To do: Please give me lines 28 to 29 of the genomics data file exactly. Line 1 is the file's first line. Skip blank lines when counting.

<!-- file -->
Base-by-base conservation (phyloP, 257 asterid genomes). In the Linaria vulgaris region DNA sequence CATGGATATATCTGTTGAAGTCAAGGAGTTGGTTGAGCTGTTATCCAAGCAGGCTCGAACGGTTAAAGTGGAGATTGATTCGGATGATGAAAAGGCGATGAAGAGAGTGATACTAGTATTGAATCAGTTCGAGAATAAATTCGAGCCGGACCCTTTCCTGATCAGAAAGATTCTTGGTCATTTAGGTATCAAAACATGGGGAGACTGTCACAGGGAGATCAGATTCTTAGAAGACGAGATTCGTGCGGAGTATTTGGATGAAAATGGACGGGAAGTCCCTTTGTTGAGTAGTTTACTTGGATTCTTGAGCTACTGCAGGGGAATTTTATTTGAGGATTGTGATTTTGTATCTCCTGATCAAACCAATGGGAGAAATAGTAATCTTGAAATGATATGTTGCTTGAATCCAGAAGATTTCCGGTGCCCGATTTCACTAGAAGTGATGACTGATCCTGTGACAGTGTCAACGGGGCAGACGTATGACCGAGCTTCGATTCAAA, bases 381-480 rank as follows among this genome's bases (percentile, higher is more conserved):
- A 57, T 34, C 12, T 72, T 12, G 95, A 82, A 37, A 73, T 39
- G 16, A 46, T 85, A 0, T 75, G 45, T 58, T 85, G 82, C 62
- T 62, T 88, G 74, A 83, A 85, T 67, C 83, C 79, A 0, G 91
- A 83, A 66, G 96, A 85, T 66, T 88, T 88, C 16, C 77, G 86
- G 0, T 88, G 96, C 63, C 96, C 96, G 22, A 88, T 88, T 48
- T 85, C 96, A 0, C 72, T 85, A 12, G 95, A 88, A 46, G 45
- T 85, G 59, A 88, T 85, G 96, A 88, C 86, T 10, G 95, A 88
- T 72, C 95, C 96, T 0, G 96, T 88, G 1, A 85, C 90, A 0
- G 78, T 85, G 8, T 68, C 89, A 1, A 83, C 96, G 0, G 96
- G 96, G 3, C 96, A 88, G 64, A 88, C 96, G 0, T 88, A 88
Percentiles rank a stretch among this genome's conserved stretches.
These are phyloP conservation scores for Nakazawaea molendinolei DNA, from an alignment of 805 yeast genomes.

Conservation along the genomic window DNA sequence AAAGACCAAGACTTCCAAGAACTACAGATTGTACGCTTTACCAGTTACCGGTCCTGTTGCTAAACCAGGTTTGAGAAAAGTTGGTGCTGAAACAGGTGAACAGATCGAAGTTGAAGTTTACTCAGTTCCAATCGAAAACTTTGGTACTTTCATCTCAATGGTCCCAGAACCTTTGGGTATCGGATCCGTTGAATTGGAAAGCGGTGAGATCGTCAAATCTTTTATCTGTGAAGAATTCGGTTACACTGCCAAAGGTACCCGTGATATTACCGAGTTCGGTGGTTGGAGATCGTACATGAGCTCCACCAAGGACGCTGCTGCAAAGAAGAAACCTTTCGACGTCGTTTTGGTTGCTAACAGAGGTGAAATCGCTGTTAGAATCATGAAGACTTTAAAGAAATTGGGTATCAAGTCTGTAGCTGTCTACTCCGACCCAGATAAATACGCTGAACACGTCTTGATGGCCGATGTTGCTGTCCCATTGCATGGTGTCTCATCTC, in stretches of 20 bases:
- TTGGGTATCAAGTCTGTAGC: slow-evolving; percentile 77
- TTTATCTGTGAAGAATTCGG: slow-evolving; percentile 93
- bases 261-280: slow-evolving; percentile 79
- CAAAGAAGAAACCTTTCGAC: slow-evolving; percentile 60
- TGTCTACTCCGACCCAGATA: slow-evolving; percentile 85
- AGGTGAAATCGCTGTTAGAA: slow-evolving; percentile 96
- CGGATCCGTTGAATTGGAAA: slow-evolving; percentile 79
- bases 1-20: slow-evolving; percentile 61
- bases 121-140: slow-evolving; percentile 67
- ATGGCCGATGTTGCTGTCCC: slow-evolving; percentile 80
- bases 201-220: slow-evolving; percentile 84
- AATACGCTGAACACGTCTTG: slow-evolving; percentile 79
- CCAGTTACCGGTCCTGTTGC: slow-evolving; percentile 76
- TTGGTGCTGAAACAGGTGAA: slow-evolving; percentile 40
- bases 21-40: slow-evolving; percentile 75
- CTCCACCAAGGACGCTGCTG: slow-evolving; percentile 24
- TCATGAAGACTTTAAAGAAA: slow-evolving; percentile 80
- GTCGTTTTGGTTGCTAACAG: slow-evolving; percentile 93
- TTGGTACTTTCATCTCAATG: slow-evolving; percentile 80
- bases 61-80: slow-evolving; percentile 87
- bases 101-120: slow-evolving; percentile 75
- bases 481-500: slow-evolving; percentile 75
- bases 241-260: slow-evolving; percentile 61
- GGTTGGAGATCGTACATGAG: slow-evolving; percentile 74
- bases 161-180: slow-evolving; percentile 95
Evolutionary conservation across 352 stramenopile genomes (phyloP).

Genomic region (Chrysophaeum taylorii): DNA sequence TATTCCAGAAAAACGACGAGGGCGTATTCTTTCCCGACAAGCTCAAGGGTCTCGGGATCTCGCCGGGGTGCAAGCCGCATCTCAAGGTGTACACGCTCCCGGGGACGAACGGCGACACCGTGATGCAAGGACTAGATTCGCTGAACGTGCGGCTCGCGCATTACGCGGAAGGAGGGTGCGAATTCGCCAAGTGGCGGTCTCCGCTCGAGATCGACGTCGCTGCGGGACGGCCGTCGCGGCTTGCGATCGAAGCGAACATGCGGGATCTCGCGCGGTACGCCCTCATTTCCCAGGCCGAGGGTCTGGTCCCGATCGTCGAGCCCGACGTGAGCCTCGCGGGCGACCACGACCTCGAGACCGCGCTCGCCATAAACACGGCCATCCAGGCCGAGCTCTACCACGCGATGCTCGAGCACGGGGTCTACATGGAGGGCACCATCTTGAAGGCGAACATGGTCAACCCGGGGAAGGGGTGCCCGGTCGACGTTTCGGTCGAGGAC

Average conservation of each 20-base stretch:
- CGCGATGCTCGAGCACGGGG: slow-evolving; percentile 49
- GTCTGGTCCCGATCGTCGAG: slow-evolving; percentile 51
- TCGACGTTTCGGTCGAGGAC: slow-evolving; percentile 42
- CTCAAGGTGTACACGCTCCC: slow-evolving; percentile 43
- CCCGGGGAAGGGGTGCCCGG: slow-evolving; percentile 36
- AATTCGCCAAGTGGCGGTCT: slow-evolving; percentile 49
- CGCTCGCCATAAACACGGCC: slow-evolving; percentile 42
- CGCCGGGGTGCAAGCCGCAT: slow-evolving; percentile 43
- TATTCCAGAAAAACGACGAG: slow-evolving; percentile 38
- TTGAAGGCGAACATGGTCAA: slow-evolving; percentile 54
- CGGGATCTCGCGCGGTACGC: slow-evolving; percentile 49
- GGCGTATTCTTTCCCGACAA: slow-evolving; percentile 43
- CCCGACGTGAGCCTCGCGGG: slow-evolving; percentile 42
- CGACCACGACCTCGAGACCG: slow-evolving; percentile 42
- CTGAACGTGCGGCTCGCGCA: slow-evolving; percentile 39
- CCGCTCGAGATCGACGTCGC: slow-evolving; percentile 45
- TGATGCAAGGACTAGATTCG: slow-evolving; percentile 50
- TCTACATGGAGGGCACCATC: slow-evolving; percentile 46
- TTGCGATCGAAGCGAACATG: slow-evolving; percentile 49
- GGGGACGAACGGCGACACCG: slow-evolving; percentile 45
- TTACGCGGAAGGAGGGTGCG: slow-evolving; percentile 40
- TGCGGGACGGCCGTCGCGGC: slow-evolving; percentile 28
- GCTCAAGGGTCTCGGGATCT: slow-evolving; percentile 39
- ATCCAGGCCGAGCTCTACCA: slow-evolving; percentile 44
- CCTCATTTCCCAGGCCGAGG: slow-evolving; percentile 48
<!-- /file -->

- TTGGTGCTGAAACAGGTGAA: slow-evolving; percentile 40
- bases 21-40: slow-evolving; percentile 75